Kasha Jacqueline Nabagesera is an openly gay woman in Uganda, a country where homosexual acts are punishable by prison sentences. Nabagesera is not only open about her sexuality but she’s made fighting for the rights of Uganda’s LGBTQ community her life’s work.
At 13 is when Nabagesera started writing love letters to girls. “That’s when reality kicked in and the word ‘lesbian’ started (having) a meaning to me,” she told CNN. Nabagesera says she received countless suspensions and expulsions from various schools as her sexual orientation became increasingly apparent. At Nkumba University, Nabagescera says she “…was made to sign a memorandum of understanding with the university administration that I would start dressing like a ‘proper’ woman and I had to report every day to show them that.” She was forbidden from wearing baseball caps and any other clothes that were considered to be for boys. Nabagesera was also banned from being 110 yards of the female dormitory rooms.
Nkumba University was set to expell Nabgesera until her mother intervened. Nabgesera’s mother told her “Kasha I am going to have to say something you will not like, but I have to do this.” Mother and daughter went back into the university’s administration office and Nabgesera’s mother said “Kasha is sick and her sickness has no cure. Just let her finish her studies and she will leave.” Nabagesera says she was shocked. “But after the meeting my mom told me she had to do it to save my education because this time they were determined to expel me.”
Despite the charade at the university, Nabagesera says her family have provided her with unconditional support.
Nabgesera says her mother and father created a very liberal home environment. “I don’t think I’d be able to do this work if it wasn’t for my family,” she says. “My parents always encouraged me …they just took me for what I was.”
These events during Nabagesera’s education motivated her to found Uganda’s LGBTQ movement at the age of 19. “I became interested (in gay rights) and wondered: ‘Why is this such a big deal?” It was only after doing some research that she realized it was illegal to be gay in Uganda. Deciding she had to do something, Nabagesera began holding meetings in a ‘den’ with friends to discuss LGBT discrimination. “I’ve realized there’s a lack of information, education and a lot of ignorance and naivety (in Uganda),” Nabagesera says.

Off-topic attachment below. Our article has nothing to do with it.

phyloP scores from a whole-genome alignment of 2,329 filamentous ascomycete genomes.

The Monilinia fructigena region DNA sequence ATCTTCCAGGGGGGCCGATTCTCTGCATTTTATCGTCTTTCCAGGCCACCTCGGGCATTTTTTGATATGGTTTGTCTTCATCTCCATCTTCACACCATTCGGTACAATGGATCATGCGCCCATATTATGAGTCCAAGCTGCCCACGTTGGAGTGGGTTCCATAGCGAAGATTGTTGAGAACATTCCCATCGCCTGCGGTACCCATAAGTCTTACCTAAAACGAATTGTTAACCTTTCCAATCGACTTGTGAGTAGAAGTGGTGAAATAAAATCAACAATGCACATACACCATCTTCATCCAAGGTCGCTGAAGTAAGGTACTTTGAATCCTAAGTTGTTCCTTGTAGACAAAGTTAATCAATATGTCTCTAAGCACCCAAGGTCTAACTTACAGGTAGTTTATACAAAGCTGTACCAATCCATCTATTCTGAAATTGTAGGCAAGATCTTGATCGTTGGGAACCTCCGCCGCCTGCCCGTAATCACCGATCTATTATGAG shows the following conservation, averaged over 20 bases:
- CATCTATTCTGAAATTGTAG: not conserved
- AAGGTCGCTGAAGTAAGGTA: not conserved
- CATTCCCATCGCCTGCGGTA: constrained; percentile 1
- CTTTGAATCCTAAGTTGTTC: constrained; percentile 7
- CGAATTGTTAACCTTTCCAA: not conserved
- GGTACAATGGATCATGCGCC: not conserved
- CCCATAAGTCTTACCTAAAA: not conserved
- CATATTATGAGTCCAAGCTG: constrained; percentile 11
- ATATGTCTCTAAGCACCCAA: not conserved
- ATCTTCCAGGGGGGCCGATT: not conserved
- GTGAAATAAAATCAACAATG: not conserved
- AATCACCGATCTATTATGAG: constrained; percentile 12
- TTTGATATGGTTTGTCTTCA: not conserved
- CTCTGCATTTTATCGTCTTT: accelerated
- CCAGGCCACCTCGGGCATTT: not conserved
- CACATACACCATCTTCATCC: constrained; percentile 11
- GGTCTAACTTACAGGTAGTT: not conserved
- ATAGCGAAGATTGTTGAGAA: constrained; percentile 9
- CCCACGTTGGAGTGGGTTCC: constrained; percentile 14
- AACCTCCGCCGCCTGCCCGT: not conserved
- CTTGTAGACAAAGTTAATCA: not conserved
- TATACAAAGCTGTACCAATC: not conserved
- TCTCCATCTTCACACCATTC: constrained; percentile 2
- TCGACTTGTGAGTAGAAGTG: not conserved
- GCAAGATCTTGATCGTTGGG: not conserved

In 2003, Nabagesera co-founded Freedom and Roam Uganda (FARUG) to defend the rights of Uganda’s lesbian, bisexual and transgender people. The organization was the first of its kind in Uganda. FARUG took it upon itself to defend marginalized women by meeting with politicians, increasing positive media coverage around LGBTQ issues and conducting workshops and conferences. The website says the organization “recognizes diversity, challenges male chauvinism, patriarchy and cultures that aim at oppressing women.”
Taking such a prominent role in the fight for LGBT rights in Uganda was not only a brave decision, it was a dangerous one. She says it’s scary not knowing what could happen to her at any moment. “It’s a strange and weird life I lead. Today things can be calm, I can go anywhere and nothing happens, then the next day it’s all hell. The good side about growing up gay is that my openness brought so many people like me together which resulted in building a movement. The downside of it is the insults, ridicule, abuses, threats.”
In 2015 Nabagesera created Bombastic, Uganda’s first LGBTQ magazine. The free magazine publishes personal stories and the experiences of the LGBTQ community in order to raise awareness and fight discrimination. Nabagesersa says it is unlike any other publication in the country. “We can freely share our stories and work without any bias,” she says. Nabagesera and her team distributes the magazine nationwide in Uganda, leaving it on doorsteps and car windshields, as an attempt to educate as many Ugandans as possible about the LGBTQ community. “I’m seeing changes in the community and people now realize they’re not alone,” she tells CNN. “Now no one can ever say we, the LGBTQ community don’t exist.”
If Nabagesera wanted a safe, peaceful life with more sexual freedom, the easy answer might have been to leave Uganda.
But leaving her home country is out of the question for Nabagesera. “It’s a big sacrifice but there’s no place I really want to live and call home like Uganda. I founded this movement …if I leave I will be abandoning the community. But when they know you are here and they know you are around it gives them some kind of safety … Some kind of solidarity.”
And Nabagesera says that while it’s slow, change is happening. “I know my children and my grandchildren will not have to go through what I’ve gone through. There’s a shift in mindset and that’s really something to celebrate.”
Nabagesera says there is an increase in the number of Ugandan LGBTQ activists, particularly from the younger generation. “It doesn’t mean everything is OK but at least there’s a very, very big difference from where we began.”
, Kasha Jacqueline Nabagesera
, LGBT activist
, LGBTQ activist
, Nkumba University